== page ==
Hello, CarbonWA friends: The I-1631 effort is about to turn in their signatures (so turn ’em in if you got ’em!), a CarbonWA supporter is running for the state legislature, and debate is heating up over whether a national bipartisan revenue-neutral carbon fee effort is going to work or not. Read on for more!
Climate Action is Heading Back to the Ballot!
The Yes on 1631 initiative effort is closing in on the signature deadline and they are asking folks to turn in their signatures to the Seattle office by June 30 or on July 2 at the Olympia turn-in event (more details on Facebook). Rumor has it the initiative is going to qualify, thanks in part to a strong volunteer effort, and we are assuming it’s going to move forward to the ballot in the fall. CarbonWA is supporting 1631. You can explore our full take on the strengths and weaknesses of the approach in our analysis of 1631.
A Race for State Legislature to Watch!
One of the primary reasons our effort to put a price on carbon fell short last legislative session was the lack of climate-focused lawmakers in both parties. That’s why we are so excited that Sharon Shewmake, a CarbonWA supporter from Bellingham, was so inspired by our grassroots efforts to act on climate that she’s running for state legislature to help make it happen. Sharon is an environmental economist at WWU, and she’s the Democratic candidate running in the 42nd District, a district that Hillary Clinton, Patty Murray, and Jay Inslee all won in 2016. The incumbent, Vincent Buys, is a Trump supporter who’s taken money from tobacco giant Philip Morris; and whose climate position appears to be “If Washington State eliminated all greenhouse gas emissions…we would only see a twenty-five one hundred thousandths of a degree of temperature reduction.” We’d tell you more, but, well, we promised you good news. We’ll be upfront in saying that Carbon Washington as an organization is still thinking about how to engage in the election this fall. And, if Vincent Buys gets a real climate position between now and the election we’d love to talk to him about it. But until that happens, we encourage you to check out Sharon’s webpage, facebook, and consider supporting her with your time or money.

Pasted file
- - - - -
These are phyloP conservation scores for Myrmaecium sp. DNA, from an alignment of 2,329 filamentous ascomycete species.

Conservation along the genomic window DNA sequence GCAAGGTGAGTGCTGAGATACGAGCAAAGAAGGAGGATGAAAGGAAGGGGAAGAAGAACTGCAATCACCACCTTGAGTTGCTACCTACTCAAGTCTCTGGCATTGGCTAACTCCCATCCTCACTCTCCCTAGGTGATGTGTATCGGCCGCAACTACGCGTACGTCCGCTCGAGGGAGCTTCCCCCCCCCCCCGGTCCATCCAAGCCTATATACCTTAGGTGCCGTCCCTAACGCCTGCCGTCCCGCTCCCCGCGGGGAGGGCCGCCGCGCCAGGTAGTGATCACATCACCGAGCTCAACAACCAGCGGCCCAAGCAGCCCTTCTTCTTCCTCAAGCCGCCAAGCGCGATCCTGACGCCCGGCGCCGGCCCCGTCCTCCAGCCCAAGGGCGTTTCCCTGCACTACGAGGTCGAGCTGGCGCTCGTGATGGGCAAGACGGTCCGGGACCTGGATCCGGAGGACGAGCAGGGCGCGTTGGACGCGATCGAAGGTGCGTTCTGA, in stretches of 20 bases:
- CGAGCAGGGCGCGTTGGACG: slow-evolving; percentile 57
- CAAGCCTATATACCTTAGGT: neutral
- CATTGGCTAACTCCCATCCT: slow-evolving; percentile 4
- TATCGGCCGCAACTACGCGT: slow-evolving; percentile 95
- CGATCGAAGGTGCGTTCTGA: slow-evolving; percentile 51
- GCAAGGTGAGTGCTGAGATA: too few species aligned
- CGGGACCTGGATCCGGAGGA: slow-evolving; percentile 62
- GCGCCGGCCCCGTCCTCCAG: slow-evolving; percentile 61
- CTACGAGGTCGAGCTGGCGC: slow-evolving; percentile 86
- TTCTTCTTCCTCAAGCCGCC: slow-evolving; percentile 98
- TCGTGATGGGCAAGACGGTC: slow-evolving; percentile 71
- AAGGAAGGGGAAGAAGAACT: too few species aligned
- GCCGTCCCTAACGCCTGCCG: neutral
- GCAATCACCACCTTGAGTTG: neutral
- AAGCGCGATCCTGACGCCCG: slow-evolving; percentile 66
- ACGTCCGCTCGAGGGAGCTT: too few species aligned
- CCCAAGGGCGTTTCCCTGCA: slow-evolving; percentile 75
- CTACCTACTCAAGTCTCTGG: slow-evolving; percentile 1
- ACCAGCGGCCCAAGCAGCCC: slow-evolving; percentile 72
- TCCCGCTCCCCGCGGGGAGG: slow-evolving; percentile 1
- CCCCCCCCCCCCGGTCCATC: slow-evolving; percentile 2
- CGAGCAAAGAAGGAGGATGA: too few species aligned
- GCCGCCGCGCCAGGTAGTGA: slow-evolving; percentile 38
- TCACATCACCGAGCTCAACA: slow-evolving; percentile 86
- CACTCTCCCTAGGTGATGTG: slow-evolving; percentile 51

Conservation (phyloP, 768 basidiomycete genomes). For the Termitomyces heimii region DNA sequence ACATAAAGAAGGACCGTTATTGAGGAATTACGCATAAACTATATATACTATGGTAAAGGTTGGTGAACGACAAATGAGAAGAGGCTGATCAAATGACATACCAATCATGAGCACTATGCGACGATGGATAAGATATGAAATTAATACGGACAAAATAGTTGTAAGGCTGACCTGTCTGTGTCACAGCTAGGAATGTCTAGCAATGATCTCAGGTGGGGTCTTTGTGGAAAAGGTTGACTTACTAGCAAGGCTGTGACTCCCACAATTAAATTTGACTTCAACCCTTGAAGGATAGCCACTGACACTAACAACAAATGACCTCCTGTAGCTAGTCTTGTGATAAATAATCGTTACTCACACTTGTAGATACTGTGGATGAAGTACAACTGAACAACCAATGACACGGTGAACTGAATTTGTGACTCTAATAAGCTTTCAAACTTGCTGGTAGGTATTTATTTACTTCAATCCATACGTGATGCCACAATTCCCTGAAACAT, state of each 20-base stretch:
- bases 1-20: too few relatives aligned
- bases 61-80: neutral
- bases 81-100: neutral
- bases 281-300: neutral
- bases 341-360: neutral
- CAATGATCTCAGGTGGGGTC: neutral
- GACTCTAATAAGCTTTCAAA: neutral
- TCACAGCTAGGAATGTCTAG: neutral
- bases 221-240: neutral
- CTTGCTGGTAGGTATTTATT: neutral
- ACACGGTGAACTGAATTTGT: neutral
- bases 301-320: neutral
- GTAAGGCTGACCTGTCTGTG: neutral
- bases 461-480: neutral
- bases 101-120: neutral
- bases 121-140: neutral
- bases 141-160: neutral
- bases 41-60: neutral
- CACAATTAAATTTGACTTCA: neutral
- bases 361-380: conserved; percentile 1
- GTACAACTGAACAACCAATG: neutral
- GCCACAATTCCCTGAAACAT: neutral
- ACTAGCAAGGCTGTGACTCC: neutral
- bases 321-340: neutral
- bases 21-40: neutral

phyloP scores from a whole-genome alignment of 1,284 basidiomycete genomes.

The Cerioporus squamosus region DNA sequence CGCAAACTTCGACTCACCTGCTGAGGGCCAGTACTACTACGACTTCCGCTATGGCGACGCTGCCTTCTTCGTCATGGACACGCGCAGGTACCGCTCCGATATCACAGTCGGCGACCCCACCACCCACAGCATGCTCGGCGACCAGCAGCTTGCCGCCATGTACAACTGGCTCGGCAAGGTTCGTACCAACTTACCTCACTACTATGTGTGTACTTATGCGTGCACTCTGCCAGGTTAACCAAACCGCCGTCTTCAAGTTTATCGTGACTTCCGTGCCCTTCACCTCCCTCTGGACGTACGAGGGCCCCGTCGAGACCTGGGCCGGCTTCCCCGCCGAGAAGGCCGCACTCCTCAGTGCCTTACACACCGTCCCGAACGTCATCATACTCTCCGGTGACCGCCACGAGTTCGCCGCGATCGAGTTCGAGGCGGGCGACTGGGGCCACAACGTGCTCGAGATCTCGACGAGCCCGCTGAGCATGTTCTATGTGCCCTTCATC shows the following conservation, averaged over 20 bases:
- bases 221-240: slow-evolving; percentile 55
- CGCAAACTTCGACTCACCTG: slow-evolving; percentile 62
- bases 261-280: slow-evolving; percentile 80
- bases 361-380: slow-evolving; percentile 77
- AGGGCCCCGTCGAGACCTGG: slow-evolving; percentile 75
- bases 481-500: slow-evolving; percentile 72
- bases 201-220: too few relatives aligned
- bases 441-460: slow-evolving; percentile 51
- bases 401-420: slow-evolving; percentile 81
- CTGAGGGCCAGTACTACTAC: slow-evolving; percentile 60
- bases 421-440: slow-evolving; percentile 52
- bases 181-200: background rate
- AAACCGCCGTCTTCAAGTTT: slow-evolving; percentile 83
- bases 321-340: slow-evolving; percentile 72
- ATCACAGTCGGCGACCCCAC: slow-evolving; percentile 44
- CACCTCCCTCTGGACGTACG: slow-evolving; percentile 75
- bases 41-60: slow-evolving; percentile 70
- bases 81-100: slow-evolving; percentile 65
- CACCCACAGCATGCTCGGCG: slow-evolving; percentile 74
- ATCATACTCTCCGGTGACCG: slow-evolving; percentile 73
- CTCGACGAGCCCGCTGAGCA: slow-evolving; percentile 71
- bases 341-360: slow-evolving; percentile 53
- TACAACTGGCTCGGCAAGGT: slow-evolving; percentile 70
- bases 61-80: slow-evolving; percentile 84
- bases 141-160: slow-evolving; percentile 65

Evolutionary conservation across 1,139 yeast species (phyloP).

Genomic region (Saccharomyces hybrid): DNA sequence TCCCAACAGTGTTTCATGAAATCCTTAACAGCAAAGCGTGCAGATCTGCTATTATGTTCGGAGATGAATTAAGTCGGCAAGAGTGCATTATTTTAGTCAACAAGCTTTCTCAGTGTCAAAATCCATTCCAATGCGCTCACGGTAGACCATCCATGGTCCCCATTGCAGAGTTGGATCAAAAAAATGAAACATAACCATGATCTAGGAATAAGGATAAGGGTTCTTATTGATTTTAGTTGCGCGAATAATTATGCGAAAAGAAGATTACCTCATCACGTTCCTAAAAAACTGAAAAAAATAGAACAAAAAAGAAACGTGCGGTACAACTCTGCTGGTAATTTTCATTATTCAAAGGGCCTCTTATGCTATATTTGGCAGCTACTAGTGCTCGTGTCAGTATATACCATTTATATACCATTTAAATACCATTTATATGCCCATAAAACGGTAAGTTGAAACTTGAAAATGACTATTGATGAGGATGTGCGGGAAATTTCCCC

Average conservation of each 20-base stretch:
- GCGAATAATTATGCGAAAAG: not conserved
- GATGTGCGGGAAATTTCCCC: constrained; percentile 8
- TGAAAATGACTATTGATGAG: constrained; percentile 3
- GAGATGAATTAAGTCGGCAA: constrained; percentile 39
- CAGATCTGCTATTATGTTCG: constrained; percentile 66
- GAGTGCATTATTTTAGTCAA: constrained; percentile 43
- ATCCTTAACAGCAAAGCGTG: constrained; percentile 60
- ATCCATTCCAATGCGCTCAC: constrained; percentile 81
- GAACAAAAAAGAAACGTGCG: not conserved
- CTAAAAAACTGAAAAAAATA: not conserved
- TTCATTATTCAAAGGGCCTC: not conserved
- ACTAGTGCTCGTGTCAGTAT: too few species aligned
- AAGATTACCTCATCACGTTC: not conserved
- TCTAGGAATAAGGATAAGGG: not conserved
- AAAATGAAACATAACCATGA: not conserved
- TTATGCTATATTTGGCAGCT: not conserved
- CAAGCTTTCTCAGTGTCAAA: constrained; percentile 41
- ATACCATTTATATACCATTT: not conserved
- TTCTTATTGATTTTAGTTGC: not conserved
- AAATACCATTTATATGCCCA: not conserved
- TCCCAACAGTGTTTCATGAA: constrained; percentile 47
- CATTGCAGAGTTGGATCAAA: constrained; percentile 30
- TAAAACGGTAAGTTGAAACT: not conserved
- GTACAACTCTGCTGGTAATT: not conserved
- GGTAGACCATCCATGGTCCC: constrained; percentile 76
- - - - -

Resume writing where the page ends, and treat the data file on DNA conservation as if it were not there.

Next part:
National Fee & Dividend Gains Support and Critics
One of our favorite partner organizations, Citizens’ Climate Lobby (CCL), has been diligently building a grassroots movement for climate action and a revenue-neutral carbon fee and dividend. As the fee-and-dividend effort gains more steam and attention, it’s also taking its fair share of criticism. As noteworthy former Republican leaders like Trent Lott, George Shultz and Hank Paulson join the effort in support, skepticism from climate hawks (like David Roberts) and hardcore conservatives (like Grover Norquist) has also picked up. You can follow the debate below:
Our take is somewhere in between these pieces: more optimistic than the Carbon Tax Center, less so than the NY Times piece, and mostly in disagreement with the Roberts piece. The Trump administration makes bipartisan climate efforts extremely difficult, so a little skepticism is warranted. But, Roberts and Charles Komanoff both fail to mention that Lindsey Graham recently endorsed a price on carbon. They are also a little too hard on the bipartisan climate caucus, as it’s just a couple years old. Still, we need to put some pressure on the bipartisan Climate Solutions Caucus to produce a policy win — even a small one. But, no other national climate plan is on the verge of passing either, so we ought to give the centrist approach spearheaded by Climate Leadership Council and CCL the room to succeed or fail on its own merits. Keep it front of mind that the critics of the effort, like the League of Conservation Voters, have also thus far failed to pass any major climate policy nationally.
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